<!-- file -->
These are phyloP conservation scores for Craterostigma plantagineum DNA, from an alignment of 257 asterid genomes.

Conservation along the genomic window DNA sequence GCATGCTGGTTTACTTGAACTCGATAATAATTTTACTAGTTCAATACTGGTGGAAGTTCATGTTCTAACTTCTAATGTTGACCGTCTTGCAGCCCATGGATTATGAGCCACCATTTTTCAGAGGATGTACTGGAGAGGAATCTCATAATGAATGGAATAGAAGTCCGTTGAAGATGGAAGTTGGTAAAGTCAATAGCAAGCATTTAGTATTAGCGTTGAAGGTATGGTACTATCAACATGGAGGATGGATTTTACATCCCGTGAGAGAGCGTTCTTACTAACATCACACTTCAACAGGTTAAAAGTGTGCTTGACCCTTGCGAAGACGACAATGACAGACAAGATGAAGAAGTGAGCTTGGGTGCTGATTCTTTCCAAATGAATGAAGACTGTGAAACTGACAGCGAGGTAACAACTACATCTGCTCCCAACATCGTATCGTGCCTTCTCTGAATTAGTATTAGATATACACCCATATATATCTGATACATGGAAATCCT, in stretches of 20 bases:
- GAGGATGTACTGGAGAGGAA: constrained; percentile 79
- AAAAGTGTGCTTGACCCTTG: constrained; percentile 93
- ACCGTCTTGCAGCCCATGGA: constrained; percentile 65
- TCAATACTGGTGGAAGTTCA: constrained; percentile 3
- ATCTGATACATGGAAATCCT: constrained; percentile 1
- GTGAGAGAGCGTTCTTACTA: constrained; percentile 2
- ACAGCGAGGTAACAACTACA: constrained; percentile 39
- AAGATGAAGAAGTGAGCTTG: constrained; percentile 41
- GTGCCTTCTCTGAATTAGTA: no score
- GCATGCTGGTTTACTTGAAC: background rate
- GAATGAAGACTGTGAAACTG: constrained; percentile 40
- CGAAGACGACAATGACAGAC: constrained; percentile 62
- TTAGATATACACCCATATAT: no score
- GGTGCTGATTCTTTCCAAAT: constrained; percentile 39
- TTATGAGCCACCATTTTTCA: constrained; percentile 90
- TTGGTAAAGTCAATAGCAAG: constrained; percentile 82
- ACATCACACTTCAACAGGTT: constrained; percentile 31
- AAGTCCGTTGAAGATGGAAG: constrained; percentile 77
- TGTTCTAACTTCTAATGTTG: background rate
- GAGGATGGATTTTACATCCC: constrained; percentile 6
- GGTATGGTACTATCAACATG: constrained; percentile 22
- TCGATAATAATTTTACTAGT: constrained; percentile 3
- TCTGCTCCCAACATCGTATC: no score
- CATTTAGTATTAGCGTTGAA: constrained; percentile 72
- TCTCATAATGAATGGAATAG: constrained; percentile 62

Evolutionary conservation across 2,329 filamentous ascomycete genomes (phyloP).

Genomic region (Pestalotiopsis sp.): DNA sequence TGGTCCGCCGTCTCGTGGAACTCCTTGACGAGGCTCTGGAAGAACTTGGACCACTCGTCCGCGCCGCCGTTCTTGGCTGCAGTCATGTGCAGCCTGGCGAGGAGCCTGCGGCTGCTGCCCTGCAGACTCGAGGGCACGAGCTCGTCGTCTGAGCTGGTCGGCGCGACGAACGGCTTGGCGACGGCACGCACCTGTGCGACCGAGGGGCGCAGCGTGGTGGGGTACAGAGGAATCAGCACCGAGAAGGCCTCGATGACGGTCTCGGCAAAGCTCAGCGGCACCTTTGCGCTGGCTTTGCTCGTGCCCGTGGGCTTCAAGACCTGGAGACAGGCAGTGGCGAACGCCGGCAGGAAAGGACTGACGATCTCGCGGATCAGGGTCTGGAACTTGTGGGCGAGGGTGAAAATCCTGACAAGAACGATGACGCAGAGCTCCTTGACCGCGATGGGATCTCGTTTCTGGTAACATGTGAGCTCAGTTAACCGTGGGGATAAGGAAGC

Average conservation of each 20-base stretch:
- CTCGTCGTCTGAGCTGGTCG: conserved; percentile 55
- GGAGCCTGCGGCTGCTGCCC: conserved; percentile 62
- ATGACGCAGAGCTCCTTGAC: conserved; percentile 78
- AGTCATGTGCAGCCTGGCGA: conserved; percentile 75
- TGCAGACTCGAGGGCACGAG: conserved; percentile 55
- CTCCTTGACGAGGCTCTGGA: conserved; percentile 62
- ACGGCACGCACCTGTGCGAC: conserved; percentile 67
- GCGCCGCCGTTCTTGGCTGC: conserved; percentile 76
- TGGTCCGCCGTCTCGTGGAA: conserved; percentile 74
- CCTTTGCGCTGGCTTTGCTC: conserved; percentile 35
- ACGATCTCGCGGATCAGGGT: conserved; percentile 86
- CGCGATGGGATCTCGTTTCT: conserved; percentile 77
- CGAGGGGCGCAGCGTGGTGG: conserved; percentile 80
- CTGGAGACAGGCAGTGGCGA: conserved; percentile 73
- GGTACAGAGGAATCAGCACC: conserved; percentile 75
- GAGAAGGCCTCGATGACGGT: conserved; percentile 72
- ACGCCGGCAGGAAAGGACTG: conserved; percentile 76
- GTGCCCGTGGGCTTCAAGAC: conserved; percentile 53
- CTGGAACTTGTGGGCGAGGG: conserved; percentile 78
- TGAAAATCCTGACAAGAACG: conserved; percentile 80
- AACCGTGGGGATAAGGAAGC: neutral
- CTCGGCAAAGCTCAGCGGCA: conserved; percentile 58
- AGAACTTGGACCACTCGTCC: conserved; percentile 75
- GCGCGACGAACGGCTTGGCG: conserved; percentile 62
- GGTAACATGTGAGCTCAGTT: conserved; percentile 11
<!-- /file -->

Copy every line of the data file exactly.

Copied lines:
These are phyloP conservation scores for Craterostigma plantagineum DNA, from an alignment of 257 asterid genomes.

Conservation along the genomic window DNA sequence GCATGCTGGTTTACTTGAACTCGATAATAATTTTACTAGTTCAATACTGGTGGAAGTTCATGTTCTAACTTCTAATGTTGACCGTCTTGCAGCCCATGGATTATGAGCCACCATTTTTCAGAGGATGTACTGGAGAGGAATCTCATAATGAATGGAATAGAAGTCCGTTGAAGATGGAAGTTGGTAAAGTCAATAGCAAGCATTTAGTATTAGCGTTGAAGGTATGGTACTATCAACATGGAGGATGGATTTTACATCCCGTGAGAGAGCGTTCTTACTAACATCACACTTCAACAGGTTAAAAGTGTGCTTGACCCTTGCGAAGACGACAATGACAGACAAGATGAAGAAGTGAGCTTGGGTGCTGATTCTTTCCAAATGAATGAAGACTGTGAAACTGACAGCGAGGTAACAACTACATCTGCTCCCAACATCGTATCGTGCCTTCTCTGAATTAGTATTAGATATACACCCATATATATCTGATACATGGAAATCCT, in stretches of 20 bases:
- GAGGATGTACTGGAGAGGAA: constrained; percentile 79
- AAAAGTGTGCTTGACCCTTG: constrained; percentile 93
- ACCGTCTTGCAGCCCATGGA: constrained; percentile 65
- TCAATACTGGTGGAAGTTCA: constrained; percentile 3
- ATCTGATACATGGAAATCCT: constrained; percentile 1
- GTGAGAGAGCGTTCTTACTA: constrained; percentile 2
- ACAGCGAGGTAACAACTACA: constrained; percentile 39
- AAGATGAAGAAGTGAGCTTG: constrained; percentile 41
- GTGCCTTCTCTGAATTAGTA: no score
- GCATGCTGGTTTACTTGAAC: background rate
- GAATGAAGACTGTGAAACTG: constrained; percentile 40
- CGAAGACGACAATGACAGAC: constrained; percentile 62
- TTAGATATACACCCATATAT: no score
- GGTGCTGATTCTTTCCAAAT: constrained; percentile 39
- TTATGAGCCACCATTTTTCA: constrained; percentile 90
- TTGGTAAAGTCAATAGCAAG: constrained; percentile 82
- ACATCACACTTCAACAGGTT: constrained; percentile 31
- AAGTCCGTTGAAGATGGAAG: constrained; percentile 77
- TGTTCTAACTTCTAATGTTG: background rate
- GAGGATGGATTTTACATCCC: constrained; percentile 6
- GGTATGGTACTATCAACATG: constrained; percentile 22
- TCGATAATAATTTTACTAGT: constrained; percentile 3
- TCTGCTCCCAACATCGTATC: no score
- CATTTAGTATTAGCGTTGAA: constrained; percentile 72
- TCTCATAATGAATGGAATAG: constrained; percentile 62

Evolutionary conservation across 2,329 filamentous ascomycete genomes (phyloP).

Genomic region (Pestalotiopsis sp.): DNA sequence TGGTCCGCCGTCTCGTGGAACTCCTTGACGAGGCTCTGGAAGAACTTGGACCACTCGTCCGCGCCGCCGTTCTTGGCTGCAGTCATGTGCAGCCTGGCGAGGAGCCTGCGGCTGCTGCCCTGCAGACTCGAGGGCACGAGCTCGTCGTCTGAGCTGGTCGGCGCGACGAACGGCTTGGCGACGGCACGCACCTGTGCGACCGAGGGGCGCAGCGTGGTGGGGTACAGAGGAATCAGCACCGAGAAGGCCTCGATGACGGTCTCGGCAAAGCTCAGCGGCACCTTTGCGCTGGCTTTGCTCGTGCCCGTGGGCTTCAAGACCTGGAGACAGGCAGTGGCGAACGCCGGCAGGAAAGGACTGACGATCTCGCGGATCAGGGTCTGGAACTTGTGGGCGAGGGTGAAAATCCTGACAAGAACGATGACGCAGAGCTCCTTGACCGCGATGGGATCTCGTTTCTGGTAACATGTGAGCTCAGTTAACCGTGGGGATAAGGAAGC

Average conservation of each 20-base stretch:
- CTCGTCGTCTGAGCTGGTCG: conserved; percentile 55
- GGAGCCTGCGGCTGCTGCCC: conserved; percentile 62
- ATGACGCAGAGCTCCTTGAC: conserved; percentile 78
- AGTCATGTGCAGCCTGGCGA: conserved; percentile 75
- TGCAGACTCGAGGGCACGAG: conserved; percentile 55
- CTCCTTGACGAGGCTCTGGA: conserved; percentile 62
- ACGGCACGCACCTGTGCGAC: conserved; percentile 67
- GCGCCGCCGTTCTTGGCTGC: conserved; percentile 76
- TGGTCCGCCGTCTCGTGGAA: conserved; percentile 74
- CCTTTGCGCTGGCTTTGCTC: conserved; percentile 35
- ACGATCTCGCGGATCAGGGT: conserved; percentile 86
- CGCGATGGGATCTCGTTTCT: conserved; percentile 77
- CGAGGGGCGCAGCGTGGTGG: conserved; percentile 80
- CTGGAGACAGGCAGTGGCGA: conserved; percentile 73
- GGTACAGAGGAATCAGCACC: conserved; percentile 75
- GAGAAGGCCTCGATGACGGT: conserved; percentile 72
- ACGCCGGCAGGAAAGGACTG: conserved; percentile 76
- GTGCCCGTGGGCTTCAAGAC: conserved; percentile 53
- CTGGAACTTGTGGGCGAGGG: conserved; percentile 78
- TGAAAATCCTGACAAGAACG: conserved; percentile 80
- AACCGTGGGGATAAGGAAGC: neutral
- CTCGGCAAAGCTCAGCGGCA: conserved; percentile 58
- AGAACTTGGACCACTCGTCC: conserved; percentile 75
- GCGCGACGAACGGCTTGGCG: conserved; percentile 62
- GGTAACATGTGAGCTCAGTT: conserved; percentile 11